1911 Encyclopædia Britannica/Douglas, Gavin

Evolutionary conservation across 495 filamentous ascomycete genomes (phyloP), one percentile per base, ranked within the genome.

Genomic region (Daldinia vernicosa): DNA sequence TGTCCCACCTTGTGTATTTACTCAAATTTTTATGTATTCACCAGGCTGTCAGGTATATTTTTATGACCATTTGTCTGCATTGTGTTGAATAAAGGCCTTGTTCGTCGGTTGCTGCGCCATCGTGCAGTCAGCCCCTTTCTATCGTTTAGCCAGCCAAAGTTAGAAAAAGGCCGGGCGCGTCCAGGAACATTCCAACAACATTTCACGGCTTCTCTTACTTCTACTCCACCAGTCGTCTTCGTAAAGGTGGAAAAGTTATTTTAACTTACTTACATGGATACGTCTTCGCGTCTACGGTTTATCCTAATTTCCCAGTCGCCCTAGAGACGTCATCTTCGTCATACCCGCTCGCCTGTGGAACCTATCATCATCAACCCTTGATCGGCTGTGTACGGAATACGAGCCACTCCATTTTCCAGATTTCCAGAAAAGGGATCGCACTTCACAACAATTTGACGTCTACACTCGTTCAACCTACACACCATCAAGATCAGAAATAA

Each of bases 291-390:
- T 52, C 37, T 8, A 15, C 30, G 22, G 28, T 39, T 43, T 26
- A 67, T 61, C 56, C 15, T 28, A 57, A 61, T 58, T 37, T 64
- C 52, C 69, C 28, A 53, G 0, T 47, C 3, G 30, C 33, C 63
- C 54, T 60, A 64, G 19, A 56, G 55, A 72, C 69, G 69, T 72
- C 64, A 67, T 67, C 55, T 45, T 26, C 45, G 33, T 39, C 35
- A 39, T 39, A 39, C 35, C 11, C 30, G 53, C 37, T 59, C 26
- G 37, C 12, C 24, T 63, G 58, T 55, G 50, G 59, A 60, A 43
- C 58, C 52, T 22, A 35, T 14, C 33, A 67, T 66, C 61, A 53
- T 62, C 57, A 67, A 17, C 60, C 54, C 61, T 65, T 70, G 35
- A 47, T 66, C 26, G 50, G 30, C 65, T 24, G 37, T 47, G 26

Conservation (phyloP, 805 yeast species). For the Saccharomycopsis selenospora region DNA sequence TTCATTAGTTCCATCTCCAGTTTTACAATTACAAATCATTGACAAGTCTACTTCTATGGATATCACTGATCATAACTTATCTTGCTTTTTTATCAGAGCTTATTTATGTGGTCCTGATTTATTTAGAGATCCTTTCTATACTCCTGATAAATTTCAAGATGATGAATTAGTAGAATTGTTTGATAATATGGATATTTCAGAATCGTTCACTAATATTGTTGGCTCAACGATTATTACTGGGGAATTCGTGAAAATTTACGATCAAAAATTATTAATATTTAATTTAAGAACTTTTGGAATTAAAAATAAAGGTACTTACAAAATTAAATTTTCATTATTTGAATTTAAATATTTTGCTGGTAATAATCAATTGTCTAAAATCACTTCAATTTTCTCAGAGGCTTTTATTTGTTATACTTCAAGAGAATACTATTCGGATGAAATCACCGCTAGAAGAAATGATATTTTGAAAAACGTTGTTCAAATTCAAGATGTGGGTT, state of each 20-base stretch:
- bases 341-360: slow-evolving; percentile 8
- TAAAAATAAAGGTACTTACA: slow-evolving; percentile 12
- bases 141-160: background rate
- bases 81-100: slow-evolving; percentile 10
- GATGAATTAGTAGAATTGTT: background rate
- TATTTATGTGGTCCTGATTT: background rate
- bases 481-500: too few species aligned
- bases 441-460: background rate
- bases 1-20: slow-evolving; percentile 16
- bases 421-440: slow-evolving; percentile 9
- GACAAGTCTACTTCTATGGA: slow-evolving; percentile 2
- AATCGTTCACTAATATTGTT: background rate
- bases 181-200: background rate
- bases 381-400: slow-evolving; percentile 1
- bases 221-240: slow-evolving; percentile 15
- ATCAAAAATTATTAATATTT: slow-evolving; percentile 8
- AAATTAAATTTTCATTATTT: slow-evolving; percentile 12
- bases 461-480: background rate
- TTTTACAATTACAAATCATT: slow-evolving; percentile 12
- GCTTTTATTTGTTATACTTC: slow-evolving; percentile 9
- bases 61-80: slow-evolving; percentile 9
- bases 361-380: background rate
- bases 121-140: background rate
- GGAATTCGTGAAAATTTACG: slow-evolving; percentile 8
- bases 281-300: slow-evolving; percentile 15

DOUGLAS, GAVIN (1474?-1522), Scottish poet and bishop, third son of Archibald, 5th earl of Angus (called the “great earl of Angus” and “Bell-the-Cat”), was born c. 1474, probably at one of his father’s seats. He was a student at St Andrews, 1489-1494, and thereafter, it is supposed, at Paris. In 1496 he obtained the living of Monymusk, Aberdeenshire, and later he became parson of Lynton (mod. Linton) and rector of Hauch (mod. Prestonkirk), in East Lothian; and about 1501 was preferred to the deanery or provostship of the collegiate church of St Giles, Edinburgh, which he held with his parochial charges. From this date till the battle of Flodden, in September 1513, he appears to have been occupied with his ecclesiastical duties and literary work. Indeed all the extant writings by which he has earned his place as a poet and translator belong to this period. After the disaster at Flodden he was completely absorbed in public business. Three weeks after the battle he, still provost of St Giles, was admitted a burgess of Edinburgh, his father, the “Great Earl,” being then civil provost of the capital. The latter dying soon afterwards (January 1514) in Wigtownshire, where he had gone as justiciar, and his son having been killed at Flodden, the succession fell to Gavin’s nephew Archibald (6th earl). The marriage of this youth to James IV.’s widow on the 6th of August 1514 did much to identify the Douglases with the English party in Scotland, as against the French party led by Albany, and incidentally to determine the political career of his uncle Gavin. During the first weeks of the queen’s sorrow after the battle, Gavin, with one or two colleagues of the council, acted as personal adviser, and it may be taken for granted that he supported the pretensions of the young earl. His own hopes of preferment had been strengthened by the death of many of the higher clergy at Flodden. The first outcome of the new connexion was his appointment to the abbacy of Aberbrothock by the queen regent, before her marriage, probably in June 1514. Soon after the marriage she nominated him archbishop of St Andrews, in succession to Elphinstone, archbishop-designate. But Hepburn, prior of St Andrews, having obtained the vote of the chapter, expelled him, and was himself in turn expelled by Forman, bishop of Moray, who had been nominated by the pope. In the interval, Douglas’s rights in Aberbrothock had been transferred to James Beaton, archbishop of Glasgow, and he was now without title or temporality. The breach between the queen’s party and Albany’s had widened, and the queen’s advisers had begun an intrigue with England, to the end that the royal widow and her young son should be removed to Henry’s court. In those deliberations Gavin Douglas took an active part, and for this reason stimulated the opposition which successfully thwarted his preferment.